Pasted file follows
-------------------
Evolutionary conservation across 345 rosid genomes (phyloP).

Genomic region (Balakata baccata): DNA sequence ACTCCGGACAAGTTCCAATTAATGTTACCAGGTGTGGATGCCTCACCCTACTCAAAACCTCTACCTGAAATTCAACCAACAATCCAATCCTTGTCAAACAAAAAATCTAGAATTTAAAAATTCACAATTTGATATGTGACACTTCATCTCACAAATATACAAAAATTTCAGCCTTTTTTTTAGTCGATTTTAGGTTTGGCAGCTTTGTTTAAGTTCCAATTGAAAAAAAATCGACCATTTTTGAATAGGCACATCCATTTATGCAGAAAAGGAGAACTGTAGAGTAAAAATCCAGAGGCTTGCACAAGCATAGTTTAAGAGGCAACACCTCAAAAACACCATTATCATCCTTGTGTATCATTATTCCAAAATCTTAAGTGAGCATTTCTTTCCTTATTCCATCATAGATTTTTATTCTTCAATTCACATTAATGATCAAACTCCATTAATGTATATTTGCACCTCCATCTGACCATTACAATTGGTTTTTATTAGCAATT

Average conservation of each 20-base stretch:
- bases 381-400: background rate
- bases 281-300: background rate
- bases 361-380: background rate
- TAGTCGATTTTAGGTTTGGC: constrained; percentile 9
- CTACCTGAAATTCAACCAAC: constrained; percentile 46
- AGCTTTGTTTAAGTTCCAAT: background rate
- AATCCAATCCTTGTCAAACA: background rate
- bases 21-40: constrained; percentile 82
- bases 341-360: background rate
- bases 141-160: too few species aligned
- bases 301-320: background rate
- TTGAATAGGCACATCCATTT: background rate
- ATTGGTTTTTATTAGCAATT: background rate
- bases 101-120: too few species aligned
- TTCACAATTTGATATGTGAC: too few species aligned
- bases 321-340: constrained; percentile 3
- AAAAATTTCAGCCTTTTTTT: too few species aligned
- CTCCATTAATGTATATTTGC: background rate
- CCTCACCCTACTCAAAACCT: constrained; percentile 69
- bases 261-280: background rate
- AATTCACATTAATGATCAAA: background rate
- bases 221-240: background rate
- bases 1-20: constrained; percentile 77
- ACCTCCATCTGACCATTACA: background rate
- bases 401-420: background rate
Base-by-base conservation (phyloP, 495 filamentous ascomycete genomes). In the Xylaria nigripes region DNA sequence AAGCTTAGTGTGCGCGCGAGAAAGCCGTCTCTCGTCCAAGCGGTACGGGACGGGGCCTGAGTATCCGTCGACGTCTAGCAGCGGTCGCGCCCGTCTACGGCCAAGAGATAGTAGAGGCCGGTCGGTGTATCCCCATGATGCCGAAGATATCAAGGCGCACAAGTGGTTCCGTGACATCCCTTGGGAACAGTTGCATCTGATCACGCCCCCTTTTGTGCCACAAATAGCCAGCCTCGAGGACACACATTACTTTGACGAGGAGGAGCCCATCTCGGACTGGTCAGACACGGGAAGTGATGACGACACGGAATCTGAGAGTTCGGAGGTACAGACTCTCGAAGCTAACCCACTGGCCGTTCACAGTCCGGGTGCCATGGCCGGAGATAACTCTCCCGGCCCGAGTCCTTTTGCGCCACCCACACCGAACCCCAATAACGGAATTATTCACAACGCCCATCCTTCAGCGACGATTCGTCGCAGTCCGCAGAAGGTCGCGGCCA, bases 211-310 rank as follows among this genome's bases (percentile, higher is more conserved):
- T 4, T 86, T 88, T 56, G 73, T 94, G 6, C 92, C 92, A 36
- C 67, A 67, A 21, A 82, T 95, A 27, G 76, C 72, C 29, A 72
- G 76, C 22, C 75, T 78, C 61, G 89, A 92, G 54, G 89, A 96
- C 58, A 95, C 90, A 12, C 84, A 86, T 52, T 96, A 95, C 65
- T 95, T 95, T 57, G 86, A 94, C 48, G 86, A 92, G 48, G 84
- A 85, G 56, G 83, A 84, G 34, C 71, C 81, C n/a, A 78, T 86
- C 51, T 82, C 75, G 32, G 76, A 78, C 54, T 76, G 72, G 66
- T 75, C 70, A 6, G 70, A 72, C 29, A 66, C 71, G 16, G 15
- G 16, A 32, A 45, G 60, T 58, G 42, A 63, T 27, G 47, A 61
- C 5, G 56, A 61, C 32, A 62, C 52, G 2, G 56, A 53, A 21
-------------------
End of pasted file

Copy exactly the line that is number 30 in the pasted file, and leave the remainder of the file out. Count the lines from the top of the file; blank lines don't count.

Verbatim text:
- T 4, T 86, T 88, T 56, G 73, T 94, G 6, C 92, C 92, A 36